Following last week’s news that 5G spectrum is finally about to go on sale in Argentina, the country's three main mobile operators have been quick to express concern at the terms laid down by regulator Enacom – and now have been joined by industry association the GSMA.
First of all, says the BNamericas website, Claro, Telecom and Movistar are worried about what is seen as a very high price. The base price for each of the blocks is set at US$350 million and the spectrum will be provided for a period of 20 years.
Other worries include issues over payment terms (in pesos due to limitations on access to foreign currency), and the potential for price controls via a mooted service plan for low-income sectors in certain circumstances.
The operators are also exercised by the allocation of 100MHz of spectrum in the 3.5GHz band to state-owned operator Arsat, which they see as anti-competitive, let alone the possibility that any lots that are not awarded in the tender could also be assigned to Arsat.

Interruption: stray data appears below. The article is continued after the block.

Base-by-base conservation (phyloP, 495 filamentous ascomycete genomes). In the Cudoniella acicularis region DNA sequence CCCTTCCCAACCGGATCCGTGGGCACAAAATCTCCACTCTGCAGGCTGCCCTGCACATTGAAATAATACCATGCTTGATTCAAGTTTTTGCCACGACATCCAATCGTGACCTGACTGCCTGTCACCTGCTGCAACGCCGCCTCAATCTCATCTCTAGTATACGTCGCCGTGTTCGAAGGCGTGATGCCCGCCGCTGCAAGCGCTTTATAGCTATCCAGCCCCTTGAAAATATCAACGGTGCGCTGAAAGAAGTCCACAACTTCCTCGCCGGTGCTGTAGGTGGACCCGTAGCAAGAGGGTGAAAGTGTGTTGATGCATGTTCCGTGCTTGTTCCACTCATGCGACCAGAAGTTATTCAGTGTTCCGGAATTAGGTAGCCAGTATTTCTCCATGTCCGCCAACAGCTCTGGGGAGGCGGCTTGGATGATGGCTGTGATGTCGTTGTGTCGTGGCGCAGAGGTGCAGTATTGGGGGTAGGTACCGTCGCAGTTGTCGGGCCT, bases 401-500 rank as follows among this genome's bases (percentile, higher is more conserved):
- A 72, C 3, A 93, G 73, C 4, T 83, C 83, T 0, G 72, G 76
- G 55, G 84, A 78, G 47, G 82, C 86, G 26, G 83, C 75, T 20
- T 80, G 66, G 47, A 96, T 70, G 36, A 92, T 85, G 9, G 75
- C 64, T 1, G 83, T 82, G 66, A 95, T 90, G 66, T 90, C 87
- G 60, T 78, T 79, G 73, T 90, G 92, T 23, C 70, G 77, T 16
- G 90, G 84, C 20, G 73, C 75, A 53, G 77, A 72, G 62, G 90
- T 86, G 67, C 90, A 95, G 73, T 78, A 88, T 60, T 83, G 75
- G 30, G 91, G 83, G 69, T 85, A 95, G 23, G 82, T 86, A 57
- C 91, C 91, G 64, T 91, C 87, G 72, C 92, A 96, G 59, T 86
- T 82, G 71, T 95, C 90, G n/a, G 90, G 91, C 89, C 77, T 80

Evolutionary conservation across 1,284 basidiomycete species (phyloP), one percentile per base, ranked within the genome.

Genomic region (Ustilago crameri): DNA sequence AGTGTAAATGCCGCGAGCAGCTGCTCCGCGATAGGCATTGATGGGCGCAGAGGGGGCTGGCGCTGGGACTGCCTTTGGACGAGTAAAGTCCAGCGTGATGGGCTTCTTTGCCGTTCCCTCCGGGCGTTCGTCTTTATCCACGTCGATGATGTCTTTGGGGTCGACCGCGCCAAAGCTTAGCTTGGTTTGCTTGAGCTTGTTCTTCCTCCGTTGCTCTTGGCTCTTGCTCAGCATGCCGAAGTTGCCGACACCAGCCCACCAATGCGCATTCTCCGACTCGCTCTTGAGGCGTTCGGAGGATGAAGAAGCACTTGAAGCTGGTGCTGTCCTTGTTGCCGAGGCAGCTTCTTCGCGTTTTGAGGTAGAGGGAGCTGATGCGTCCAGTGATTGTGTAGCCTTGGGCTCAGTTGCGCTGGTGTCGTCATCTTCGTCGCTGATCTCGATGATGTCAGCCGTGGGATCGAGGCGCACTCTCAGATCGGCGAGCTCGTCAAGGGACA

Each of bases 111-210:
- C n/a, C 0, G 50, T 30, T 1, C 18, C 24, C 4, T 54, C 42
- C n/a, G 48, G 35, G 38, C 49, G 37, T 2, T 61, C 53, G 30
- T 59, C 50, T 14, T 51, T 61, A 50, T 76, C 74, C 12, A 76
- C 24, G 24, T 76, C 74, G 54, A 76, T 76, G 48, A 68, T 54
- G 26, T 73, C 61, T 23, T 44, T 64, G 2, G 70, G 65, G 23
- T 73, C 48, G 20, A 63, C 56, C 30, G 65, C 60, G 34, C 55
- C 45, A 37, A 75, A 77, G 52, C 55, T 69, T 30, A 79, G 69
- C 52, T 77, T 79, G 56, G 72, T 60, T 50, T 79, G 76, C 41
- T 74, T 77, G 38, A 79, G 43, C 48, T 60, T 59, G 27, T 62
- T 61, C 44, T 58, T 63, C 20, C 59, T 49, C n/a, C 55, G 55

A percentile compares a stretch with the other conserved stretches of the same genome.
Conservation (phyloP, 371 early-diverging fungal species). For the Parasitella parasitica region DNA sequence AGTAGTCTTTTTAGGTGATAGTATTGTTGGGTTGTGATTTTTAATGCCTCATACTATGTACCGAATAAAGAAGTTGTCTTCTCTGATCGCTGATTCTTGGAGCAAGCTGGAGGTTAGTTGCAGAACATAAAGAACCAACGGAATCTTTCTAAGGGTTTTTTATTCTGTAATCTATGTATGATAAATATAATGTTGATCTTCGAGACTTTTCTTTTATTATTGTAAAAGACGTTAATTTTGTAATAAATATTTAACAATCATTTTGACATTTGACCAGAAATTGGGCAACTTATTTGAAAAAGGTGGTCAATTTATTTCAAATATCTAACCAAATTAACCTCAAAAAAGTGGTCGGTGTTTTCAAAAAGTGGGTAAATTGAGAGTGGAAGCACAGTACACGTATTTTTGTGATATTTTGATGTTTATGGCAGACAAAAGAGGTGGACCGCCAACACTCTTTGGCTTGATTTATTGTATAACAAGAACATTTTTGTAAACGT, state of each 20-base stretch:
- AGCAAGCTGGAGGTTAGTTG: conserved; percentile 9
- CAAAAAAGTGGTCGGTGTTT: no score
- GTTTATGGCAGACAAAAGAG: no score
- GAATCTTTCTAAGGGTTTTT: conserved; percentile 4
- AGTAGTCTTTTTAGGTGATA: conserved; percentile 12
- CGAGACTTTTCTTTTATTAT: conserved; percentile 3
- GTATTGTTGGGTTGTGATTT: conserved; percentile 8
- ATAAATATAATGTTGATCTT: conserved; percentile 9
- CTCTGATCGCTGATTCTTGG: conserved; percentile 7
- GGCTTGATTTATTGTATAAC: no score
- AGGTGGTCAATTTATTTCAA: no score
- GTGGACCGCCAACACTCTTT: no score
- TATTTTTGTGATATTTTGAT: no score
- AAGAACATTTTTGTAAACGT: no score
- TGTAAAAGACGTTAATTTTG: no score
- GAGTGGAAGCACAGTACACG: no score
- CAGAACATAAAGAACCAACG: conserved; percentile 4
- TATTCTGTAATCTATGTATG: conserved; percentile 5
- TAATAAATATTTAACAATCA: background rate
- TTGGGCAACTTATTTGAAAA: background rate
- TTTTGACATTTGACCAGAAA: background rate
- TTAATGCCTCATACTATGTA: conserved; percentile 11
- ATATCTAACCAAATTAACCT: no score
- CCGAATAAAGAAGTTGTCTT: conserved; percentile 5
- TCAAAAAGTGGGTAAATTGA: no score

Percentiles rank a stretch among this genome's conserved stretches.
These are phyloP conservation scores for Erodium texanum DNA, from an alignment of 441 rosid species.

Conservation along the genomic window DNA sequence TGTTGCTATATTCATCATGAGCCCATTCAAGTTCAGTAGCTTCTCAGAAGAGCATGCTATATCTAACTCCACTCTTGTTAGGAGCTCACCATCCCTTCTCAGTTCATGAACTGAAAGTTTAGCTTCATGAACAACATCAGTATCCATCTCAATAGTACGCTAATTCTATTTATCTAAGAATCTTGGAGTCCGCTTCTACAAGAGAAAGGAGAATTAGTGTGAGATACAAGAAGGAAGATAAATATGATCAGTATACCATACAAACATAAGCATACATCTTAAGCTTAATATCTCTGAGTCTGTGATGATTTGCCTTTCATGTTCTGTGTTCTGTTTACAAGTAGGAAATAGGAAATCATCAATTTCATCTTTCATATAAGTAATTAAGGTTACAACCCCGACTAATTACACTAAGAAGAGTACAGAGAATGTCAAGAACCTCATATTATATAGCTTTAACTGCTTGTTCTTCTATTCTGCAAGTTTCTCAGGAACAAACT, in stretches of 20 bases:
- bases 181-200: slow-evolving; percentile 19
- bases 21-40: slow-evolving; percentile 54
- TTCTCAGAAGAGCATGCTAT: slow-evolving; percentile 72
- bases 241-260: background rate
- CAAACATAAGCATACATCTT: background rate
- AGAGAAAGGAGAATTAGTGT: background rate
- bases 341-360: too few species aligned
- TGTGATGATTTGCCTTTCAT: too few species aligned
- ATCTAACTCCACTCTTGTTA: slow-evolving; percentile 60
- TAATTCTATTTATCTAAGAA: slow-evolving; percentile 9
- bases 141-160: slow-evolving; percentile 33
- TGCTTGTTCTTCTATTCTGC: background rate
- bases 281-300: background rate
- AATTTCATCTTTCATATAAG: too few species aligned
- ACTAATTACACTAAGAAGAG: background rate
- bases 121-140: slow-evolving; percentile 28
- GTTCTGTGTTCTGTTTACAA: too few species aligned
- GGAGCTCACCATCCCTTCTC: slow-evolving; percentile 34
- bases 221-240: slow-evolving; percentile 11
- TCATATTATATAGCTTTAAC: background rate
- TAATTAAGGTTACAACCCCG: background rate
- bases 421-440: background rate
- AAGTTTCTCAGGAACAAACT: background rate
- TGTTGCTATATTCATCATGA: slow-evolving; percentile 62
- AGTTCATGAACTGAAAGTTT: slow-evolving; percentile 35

The operators also want the tender to include the allocation of available 4G spectrum, some of it reserved in the past for Arsat, but never used.
Operator grouping the GSMA has also warned about the conditions of the spectrum auction for 5G in Argentina, according to DPL News, saying: "The proposed design goes in the opposite direction to the best international practices in spectrum allocation and puts the future of 5G in the country at risk.”
It agrees that the suggested price is very high and says: “This assessment does not take into account spectrum as a tool for inclusion and development." It adds: "The free spectrum for Arsat compromises the future availability of the resource."
These three operators have a pretty clear run at the spectrum in one sense: only operators with at least 50,000 declared accesses, that provide services in 10 locations in the country and which have net assets of at least 10 billion pesos (about US$28.5 million) may participate in the tender. That pretty much describes Claro, Telecom and Movistar.
This may make it easier to meet deployment commitments that require at least one base station in a number of major cities and provincial capitals within a year and further reach in stages. After 84 months, a network must reach towns with 20,000 residents.
Bearing in mind the many delays to date, regulator Enacom seems keen to push on with these plans, leaving itself little time to work on a settlement. The question is whether the operators really would, as has been implied, refuse to take part in the spectrum auction if the terms remained unchanged.